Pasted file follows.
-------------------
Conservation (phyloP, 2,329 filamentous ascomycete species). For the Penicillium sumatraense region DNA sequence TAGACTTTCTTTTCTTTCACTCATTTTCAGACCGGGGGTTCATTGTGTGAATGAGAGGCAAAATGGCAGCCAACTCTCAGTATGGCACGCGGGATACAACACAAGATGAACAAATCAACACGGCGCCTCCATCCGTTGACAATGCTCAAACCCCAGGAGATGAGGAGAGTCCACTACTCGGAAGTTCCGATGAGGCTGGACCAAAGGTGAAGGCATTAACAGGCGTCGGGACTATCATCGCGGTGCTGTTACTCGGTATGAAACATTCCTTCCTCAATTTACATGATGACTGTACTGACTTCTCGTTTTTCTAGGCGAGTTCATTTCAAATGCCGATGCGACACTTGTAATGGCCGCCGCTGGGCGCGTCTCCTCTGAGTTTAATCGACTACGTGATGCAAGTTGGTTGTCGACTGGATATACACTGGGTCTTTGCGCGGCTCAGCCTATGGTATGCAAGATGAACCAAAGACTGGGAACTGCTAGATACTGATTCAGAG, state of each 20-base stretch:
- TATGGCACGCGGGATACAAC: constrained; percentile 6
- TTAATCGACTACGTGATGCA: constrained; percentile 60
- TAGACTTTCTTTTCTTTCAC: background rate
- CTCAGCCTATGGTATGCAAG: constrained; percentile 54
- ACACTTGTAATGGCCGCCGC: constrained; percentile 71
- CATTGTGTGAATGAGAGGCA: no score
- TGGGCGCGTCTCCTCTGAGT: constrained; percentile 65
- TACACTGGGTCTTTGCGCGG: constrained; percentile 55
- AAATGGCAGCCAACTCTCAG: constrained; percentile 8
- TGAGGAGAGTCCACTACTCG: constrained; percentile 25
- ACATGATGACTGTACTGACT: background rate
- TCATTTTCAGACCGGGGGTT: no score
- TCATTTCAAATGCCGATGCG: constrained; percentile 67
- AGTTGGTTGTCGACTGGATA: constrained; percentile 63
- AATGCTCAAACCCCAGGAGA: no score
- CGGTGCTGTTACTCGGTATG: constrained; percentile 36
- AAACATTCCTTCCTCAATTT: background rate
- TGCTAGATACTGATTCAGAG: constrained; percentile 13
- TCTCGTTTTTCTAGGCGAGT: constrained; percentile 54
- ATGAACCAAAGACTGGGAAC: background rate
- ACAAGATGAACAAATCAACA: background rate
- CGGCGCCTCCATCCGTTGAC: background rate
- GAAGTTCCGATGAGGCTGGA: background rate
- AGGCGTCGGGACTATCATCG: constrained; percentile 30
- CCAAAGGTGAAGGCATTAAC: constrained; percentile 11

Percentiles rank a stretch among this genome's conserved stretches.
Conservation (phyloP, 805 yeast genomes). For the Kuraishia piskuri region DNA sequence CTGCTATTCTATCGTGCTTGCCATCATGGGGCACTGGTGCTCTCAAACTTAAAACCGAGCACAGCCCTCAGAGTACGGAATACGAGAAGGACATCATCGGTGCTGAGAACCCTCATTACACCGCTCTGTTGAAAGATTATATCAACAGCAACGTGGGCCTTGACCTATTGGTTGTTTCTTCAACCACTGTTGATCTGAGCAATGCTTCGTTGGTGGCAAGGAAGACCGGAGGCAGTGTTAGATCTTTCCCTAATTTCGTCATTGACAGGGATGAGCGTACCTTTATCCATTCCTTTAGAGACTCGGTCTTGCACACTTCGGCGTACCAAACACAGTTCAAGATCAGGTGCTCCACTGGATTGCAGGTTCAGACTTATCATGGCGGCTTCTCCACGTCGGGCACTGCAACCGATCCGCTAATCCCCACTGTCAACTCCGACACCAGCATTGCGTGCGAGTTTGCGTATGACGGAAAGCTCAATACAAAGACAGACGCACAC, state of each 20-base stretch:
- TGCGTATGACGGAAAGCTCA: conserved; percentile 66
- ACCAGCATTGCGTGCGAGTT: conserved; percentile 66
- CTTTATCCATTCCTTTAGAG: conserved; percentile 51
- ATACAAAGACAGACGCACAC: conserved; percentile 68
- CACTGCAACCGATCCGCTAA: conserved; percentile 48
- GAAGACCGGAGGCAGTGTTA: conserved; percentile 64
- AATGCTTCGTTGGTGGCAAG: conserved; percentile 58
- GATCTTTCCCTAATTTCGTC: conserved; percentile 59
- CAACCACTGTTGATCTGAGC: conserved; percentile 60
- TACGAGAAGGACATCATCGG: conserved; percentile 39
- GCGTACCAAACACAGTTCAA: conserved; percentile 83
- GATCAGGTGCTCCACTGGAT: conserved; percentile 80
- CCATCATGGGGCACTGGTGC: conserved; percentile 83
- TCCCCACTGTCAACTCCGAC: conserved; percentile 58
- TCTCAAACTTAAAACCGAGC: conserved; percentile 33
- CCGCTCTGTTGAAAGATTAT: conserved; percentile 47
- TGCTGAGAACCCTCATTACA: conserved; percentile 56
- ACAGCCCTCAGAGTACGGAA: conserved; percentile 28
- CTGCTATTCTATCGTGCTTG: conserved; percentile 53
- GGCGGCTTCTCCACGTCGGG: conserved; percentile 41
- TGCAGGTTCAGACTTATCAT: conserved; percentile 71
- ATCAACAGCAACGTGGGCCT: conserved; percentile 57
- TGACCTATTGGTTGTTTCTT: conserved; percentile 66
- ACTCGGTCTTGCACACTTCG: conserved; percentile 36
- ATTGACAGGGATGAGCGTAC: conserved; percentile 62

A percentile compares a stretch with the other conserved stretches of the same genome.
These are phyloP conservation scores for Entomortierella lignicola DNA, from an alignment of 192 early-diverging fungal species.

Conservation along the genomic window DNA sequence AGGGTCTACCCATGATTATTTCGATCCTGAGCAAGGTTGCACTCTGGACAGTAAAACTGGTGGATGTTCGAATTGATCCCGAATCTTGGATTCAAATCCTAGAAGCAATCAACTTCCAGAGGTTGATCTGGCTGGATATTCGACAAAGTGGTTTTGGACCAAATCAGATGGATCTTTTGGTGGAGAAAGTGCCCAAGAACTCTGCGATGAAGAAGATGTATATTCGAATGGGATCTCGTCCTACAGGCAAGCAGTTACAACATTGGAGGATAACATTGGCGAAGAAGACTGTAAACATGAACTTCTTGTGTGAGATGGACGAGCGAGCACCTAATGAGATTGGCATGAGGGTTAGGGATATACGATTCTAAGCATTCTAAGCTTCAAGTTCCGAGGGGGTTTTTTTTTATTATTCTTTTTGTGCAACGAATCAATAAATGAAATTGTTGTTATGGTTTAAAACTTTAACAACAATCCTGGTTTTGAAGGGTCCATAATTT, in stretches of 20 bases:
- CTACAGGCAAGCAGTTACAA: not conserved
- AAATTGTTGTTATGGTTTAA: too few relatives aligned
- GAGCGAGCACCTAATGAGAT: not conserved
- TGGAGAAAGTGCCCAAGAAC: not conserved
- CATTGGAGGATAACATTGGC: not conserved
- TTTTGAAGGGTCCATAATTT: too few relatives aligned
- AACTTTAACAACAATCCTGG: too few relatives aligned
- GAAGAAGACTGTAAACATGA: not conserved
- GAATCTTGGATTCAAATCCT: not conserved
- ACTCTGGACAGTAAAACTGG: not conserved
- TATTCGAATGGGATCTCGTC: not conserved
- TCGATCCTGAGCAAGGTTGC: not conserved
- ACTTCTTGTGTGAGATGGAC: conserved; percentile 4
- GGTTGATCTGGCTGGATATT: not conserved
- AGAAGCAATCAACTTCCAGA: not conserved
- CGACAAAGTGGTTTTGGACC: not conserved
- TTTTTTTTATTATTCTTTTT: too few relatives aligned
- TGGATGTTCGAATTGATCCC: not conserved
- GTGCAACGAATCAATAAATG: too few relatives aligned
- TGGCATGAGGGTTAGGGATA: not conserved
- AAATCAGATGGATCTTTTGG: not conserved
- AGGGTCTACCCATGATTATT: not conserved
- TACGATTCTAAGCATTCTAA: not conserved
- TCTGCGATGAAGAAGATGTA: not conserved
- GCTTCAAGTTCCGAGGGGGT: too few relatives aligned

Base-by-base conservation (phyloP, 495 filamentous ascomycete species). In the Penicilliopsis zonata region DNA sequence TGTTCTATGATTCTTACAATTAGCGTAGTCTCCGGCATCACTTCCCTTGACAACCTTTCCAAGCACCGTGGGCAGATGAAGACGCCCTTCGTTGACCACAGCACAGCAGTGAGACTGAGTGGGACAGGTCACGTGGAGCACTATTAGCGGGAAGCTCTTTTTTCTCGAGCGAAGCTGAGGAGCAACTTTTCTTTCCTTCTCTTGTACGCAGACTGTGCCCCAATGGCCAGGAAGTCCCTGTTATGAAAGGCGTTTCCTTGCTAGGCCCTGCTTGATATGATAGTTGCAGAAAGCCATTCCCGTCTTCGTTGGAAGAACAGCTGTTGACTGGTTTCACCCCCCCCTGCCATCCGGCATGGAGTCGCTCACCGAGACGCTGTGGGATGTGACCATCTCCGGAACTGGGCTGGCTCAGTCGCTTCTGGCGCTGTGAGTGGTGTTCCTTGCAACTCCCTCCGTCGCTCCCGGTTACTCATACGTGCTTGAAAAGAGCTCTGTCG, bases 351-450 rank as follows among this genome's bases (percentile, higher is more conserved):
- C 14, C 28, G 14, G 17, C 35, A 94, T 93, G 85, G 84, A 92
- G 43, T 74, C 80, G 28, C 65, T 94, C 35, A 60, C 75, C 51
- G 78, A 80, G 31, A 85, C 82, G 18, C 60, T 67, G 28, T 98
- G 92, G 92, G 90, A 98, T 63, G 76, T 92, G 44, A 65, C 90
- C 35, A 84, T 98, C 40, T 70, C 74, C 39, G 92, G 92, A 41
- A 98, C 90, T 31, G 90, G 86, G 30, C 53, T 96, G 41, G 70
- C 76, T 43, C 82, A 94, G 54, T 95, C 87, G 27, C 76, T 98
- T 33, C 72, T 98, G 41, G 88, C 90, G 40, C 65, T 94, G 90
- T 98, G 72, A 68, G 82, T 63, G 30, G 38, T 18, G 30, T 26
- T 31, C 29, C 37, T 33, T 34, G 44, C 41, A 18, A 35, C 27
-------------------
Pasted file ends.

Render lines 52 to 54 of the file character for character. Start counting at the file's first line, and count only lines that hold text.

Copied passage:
- ACTCGGTCTTGCACACTTCG: conserved; percentile 36
- ATTGACAGGGATGAGCGTAC: conserved; percentile 62

A percentile compares a stretch with the other conserved stretches of the same genome.